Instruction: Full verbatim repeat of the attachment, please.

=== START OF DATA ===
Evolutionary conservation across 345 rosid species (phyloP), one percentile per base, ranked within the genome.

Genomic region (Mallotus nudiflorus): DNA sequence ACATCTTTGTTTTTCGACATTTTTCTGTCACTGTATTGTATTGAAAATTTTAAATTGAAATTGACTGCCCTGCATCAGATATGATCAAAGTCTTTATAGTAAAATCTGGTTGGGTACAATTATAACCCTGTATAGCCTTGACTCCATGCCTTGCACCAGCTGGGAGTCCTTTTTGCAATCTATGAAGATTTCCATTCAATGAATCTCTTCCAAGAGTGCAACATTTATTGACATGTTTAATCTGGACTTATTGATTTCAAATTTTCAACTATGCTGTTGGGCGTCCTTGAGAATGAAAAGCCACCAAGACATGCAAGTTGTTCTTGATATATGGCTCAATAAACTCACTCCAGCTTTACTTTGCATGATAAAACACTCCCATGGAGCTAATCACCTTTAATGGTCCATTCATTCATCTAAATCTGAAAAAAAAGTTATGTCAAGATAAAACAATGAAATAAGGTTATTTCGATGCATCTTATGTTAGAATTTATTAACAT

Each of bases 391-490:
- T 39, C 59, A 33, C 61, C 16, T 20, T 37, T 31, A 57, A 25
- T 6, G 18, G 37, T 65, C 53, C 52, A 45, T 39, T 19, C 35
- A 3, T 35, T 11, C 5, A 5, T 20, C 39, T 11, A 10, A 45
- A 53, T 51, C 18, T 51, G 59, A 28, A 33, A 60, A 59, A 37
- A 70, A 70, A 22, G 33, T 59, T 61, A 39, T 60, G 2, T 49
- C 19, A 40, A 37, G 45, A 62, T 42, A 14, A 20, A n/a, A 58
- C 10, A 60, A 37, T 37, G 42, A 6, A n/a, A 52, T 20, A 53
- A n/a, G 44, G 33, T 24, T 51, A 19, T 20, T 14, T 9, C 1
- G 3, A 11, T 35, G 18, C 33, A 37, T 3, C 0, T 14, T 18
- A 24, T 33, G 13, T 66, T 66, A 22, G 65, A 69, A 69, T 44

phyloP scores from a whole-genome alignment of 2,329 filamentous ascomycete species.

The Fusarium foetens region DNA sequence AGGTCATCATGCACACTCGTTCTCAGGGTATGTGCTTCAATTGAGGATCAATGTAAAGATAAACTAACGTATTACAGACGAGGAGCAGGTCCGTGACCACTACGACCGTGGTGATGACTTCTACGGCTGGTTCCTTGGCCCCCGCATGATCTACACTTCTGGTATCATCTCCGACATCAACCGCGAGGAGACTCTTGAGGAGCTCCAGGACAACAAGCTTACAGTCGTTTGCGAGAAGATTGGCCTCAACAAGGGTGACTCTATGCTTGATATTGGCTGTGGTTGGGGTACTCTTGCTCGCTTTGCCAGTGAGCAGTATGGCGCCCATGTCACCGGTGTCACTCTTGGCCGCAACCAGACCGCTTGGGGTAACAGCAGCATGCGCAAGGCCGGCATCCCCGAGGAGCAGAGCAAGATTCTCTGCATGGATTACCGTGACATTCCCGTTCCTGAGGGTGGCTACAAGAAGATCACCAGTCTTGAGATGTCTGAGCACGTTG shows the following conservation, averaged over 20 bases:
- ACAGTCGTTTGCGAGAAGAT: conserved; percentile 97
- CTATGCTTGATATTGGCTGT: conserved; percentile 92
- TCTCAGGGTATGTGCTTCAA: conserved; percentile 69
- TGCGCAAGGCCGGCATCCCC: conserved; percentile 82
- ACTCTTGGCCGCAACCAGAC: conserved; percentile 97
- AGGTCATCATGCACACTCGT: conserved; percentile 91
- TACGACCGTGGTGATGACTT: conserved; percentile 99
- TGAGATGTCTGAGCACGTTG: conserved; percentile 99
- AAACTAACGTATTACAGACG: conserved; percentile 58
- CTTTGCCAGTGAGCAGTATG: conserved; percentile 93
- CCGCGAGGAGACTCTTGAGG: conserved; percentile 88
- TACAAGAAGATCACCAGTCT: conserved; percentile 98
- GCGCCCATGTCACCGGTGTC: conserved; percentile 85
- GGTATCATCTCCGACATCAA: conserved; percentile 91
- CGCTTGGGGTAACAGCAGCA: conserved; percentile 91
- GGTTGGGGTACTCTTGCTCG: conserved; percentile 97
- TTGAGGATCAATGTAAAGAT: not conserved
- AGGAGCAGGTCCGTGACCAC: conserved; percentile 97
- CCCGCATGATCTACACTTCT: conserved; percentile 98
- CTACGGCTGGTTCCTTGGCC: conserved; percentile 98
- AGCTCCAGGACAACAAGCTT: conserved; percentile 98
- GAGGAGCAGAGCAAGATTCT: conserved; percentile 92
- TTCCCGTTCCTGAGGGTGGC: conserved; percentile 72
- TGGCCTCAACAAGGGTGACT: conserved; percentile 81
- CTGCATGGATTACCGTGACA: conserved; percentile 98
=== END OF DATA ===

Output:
Evolutionary conservation across 345 rosid species (phyloP), one percentile per base, ranked within the genome.

Genomic region (Mallotus nudiflorus): DNA sequence ACATCTTTGTTTTTCGACATTTTTCTGTCACTGTATTGTATTGAAAATTTTAAATTGAAATTGACTGCCCTGCATCAGATATGATCAAAGTCTTTATAGTAAAATCTGGTTGGGTACAATTATAACCCTGTATAGCCTTGACTCCATGCCTTGCACCAGCTGGGAGTCCTTTTTGCAATCTATGAAGATTTCCATTCAATGAATCTCTTCCAAGAGTGCAACATTTATTGACATGTTTAATCTGGACTTATTGATTTCAAATTTTCAACTATGCTGTTGGGCGTCCTTGAGAATGAAAAGCCACCAAGACATGCAAGTTGTTCTTGATATATGGCTCAATAAACTCACTCCAGCTTTACTTTGCATGATAAAACACTCCCATGGAGCTAATCACCTTTAATGGTCCATTCATTCATCTAAATCTGAAAAAAAAGTTATGTCAAGATAAAACAATGAAATAAGGTTATTTCGATGCATCTTATGTTAGAATTTATTAACAT

Each of bases 391-490:
- T 39, C 59, A 33, C 61, C 16, T 20, T 37, T 31, A 57, A 25
- T 6, G 18, G 37, T 65, C 53, C 52, A 45, T 39, T 19, C 35
- A 3, T 35, T 11, C 5, A 5, T 20, C 39, T 11, A 10, A 45
- A 53, T 51, C 18, T 51, G 59, A 28, A 33, A 60, A 59, A 37
- A 70, A 70, A 22, G 33, T 59, T 61, A 39, T 60, G 2, T 49
- C 19, A 40, A 37, G 45, A 62, T 42, A 14, A 20, A n/a, A 58
- C 10, A 60, A 37, T 37, G 42, A 6, A n/a, A 52, T 20, A 53
- A n/a, G 44, G 33, T 24, T 51, A 19, T 20, T 14, T 9, C 1
- G 3, A 11, T 35, G 18, C 33, A 37, T 3, C 0, T 14, T 18
- A 24, T 33, G 13, T 66, T 66, A 22, G 65, A 69, A 69, T 44

phyloP scores from a whole-genome alignment of 2,329 filamentous ascomycete species.

The Fusarium foetens region DNA sequence AGGTCATCATGCACACTCGTTCTCAGGGTATGTGCTTCAATTGAGGATCAATGTAAAGATAAACTAACGTATTACAGACGAGGAGCAGGTCCGTGACCACTACGACCGTGGTGATGACTTCTACGGCTGGTTCCTTGGCCCCCGCATGATCTACACTTCTGGTATCATCTCCGACATCAACCGCGAGGAGACTCTTGAGGAGCTCCAGGACAACAAGCTTACAGTCGTTTGCGAGAAGATTGGCCTCAACAAGGGTGACTCTATGCTTGATATTGGCTGTGGTTGGGGTACTCTTGCTCGCTTTGCCAGTGAGCAGTATGGCGCCCATGTCACCGGTGTCACTCTTGGCCGCAACCAGACCGCTTGGGGTAACAGCAGCATGCGCAAGGCCGGCATCCCCGAGGAGCAGAGCAAGATTCTCTGCATGGATTACCGTGACATTCCCGTTCCTGAGGGTGGCTACAAGAAGATCACCAGTCTTGAGATGTCTGAGCACGTTG shows the following conservation, averaged over 20 bases:
- ACAGTCGTTTGCGAGAAGAT: conserved; percentile 97
- CTATGCTTGATATTGGCTGT: conserved; percentile 92
- TCTCAGGGTATGTGCTTCAA: conserved; percentile 69
- TGCGCAAGGCCGGCATCCCC: conserved; percentile 82
- ACTCTTGGCCGCAACCAGAC: conserved; percentile 97
- AGGTCATCATGCACACTCGT: conserved; percentile 91
- TACGACCGTGGTGATGACTT: conserved; percentile 99
- TGAGATGTCTGAGCACGTTG: conserved; percentile 99
- AAACTAACGTATTACAGACG: conserved; percentile 58
- CTTTGCCAGTGAGCAGTATG: conserved; percentile 93
- CCGCGAGGAGACTCTTGAGG: conserved; percentile 88
- TACAAGAAGATCACCAGTCT: conserved; percentile 98
- GCGCCCATGTCACCGGTGTC: conserved; percentile 85
- GGTATCATCTCCGACATCAA: conserved; percentile 91
- CGCTTGGGGTAACAGCAGCA: conserved; percentile 91
- GGTTGGGGTACTCTTGCTCG: conserved; percentile 97
- TTGAGGATCAATGTAAAGAT: not conserved
- AGGAGCAGGTCCGTGACCAC: conserved; percentile 97
- CCCGCATGATCTACACTTCT: conserved; percentile 98
- CTACGGCTGGTTCCTTGGCC: conserved; percentile 98
- AGCTCCAGGACAACAAGCTT: conserved; percentile 98
- GAGGAGCAGAGCAAGATTCT: conserved; percentile 92
- TTCCCGTTCCTGAGGGTGGC: conserved; percentile 72
- TGGCCTCAACAAGGGTGACT: conserved; percentile 81
- CTGCATGGATTACCGTGACA: conserved; percentile 98